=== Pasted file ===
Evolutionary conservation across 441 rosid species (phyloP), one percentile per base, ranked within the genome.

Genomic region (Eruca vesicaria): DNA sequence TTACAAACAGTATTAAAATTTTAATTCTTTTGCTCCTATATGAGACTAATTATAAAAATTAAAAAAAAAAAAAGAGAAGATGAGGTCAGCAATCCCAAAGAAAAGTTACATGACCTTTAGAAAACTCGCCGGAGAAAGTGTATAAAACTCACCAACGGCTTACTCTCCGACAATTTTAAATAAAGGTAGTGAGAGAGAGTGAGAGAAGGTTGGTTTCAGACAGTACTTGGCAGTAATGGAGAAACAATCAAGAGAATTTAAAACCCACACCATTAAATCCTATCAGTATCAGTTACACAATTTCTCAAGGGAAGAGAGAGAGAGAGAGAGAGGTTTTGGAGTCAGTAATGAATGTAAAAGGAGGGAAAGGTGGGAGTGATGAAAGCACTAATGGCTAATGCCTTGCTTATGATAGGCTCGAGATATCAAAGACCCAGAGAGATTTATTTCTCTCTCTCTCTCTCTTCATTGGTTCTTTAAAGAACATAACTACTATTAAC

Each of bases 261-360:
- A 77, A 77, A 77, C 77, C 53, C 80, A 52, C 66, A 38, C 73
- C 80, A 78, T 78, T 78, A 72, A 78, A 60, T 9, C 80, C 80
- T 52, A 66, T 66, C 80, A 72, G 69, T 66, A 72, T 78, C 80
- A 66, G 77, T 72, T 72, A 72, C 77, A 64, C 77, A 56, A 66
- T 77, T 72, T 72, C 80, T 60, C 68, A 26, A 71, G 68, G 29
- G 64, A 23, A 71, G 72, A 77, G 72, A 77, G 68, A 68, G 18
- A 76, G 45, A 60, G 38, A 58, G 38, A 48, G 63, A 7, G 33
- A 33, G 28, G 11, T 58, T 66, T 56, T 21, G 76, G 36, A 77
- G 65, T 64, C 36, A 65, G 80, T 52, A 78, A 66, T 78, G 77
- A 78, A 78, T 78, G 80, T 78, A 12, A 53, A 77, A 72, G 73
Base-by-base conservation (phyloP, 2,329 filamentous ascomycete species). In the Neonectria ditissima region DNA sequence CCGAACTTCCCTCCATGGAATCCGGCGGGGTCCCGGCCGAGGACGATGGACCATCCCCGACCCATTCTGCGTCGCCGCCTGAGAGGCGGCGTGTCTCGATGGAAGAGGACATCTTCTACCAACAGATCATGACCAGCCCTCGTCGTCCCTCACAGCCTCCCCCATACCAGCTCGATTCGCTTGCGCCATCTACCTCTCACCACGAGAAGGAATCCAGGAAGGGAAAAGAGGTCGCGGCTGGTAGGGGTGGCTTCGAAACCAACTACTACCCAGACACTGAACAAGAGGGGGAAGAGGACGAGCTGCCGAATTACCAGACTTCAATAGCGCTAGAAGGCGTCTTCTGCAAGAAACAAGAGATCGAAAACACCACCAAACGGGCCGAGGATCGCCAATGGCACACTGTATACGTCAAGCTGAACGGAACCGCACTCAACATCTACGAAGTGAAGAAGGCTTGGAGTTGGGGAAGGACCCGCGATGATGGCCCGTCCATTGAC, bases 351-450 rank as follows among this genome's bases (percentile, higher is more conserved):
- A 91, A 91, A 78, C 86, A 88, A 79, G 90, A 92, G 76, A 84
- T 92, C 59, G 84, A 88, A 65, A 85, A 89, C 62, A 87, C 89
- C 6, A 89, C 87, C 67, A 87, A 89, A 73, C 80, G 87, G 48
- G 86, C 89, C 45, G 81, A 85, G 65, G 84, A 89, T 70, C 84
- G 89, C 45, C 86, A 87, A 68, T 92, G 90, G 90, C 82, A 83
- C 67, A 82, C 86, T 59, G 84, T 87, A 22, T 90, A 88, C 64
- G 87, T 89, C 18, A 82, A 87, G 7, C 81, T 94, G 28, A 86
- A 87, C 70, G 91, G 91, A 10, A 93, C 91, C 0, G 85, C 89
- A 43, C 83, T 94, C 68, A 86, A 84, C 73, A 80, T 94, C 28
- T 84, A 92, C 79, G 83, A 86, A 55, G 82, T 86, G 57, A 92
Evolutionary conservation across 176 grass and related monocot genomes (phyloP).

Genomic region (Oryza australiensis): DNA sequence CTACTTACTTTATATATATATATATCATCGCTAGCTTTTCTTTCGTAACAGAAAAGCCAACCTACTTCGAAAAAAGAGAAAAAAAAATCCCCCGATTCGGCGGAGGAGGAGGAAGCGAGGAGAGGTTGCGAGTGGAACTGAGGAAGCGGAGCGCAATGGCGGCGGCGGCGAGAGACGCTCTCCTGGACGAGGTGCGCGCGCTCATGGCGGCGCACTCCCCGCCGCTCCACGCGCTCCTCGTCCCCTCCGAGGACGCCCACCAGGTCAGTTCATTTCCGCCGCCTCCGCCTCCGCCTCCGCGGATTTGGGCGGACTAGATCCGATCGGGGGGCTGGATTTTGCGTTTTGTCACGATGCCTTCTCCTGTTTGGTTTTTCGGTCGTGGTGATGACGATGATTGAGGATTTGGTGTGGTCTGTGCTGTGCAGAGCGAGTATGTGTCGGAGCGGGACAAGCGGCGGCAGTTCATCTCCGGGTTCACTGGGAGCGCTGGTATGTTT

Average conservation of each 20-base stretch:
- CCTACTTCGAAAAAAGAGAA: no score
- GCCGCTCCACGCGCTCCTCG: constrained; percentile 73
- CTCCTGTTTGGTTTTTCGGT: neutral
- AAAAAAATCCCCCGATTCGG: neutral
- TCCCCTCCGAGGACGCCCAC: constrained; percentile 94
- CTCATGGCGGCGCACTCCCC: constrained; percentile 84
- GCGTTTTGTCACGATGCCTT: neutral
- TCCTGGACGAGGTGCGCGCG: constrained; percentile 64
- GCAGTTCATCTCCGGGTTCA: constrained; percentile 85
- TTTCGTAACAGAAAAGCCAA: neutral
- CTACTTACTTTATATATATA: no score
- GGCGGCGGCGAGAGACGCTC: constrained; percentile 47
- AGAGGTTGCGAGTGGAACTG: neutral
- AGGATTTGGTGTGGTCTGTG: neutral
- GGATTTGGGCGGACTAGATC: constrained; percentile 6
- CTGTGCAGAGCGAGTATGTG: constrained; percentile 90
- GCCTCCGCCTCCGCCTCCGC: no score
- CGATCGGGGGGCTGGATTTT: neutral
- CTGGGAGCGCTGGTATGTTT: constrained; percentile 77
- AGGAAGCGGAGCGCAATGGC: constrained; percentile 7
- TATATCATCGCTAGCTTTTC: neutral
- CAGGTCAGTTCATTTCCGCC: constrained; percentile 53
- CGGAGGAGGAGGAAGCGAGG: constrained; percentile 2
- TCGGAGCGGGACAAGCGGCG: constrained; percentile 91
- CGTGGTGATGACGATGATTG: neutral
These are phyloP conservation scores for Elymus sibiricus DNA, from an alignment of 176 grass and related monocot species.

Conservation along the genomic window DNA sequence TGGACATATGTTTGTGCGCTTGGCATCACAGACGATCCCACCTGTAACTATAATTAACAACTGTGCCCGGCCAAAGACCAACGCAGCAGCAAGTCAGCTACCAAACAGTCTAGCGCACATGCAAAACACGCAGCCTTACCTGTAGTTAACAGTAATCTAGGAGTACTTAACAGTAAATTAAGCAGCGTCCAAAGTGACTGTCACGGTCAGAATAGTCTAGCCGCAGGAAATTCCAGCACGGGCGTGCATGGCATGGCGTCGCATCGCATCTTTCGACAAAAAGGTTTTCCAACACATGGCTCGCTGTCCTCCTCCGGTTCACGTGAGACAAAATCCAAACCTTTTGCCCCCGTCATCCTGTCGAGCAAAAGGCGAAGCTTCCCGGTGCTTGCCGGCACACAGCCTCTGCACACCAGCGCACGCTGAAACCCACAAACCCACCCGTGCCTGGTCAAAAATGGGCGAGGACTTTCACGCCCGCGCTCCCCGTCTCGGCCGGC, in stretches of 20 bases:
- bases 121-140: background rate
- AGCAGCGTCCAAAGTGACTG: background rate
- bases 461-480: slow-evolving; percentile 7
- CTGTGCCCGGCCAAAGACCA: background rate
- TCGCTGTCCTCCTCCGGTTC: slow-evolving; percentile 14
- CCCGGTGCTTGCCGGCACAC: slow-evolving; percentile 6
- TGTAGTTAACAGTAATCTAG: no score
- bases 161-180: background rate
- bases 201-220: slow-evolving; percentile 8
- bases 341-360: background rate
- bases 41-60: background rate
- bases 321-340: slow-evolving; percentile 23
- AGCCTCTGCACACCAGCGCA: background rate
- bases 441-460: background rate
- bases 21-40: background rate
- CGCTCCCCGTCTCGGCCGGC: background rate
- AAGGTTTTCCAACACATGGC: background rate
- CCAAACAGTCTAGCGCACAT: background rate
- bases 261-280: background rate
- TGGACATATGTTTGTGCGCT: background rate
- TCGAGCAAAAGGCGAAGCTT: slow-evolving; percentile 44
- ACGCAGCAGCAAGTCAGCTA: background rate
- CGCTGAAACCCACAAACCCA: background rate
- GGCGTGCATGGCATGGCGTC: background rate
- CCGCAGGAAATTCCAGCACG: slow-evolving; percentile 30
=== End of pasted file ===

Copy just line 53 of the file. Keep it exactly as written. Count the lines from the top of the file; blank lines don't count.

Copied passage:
These are phyloP conservation scores for Elymus sibiricus DNA, from an alignment of 176 grass and related monocot species.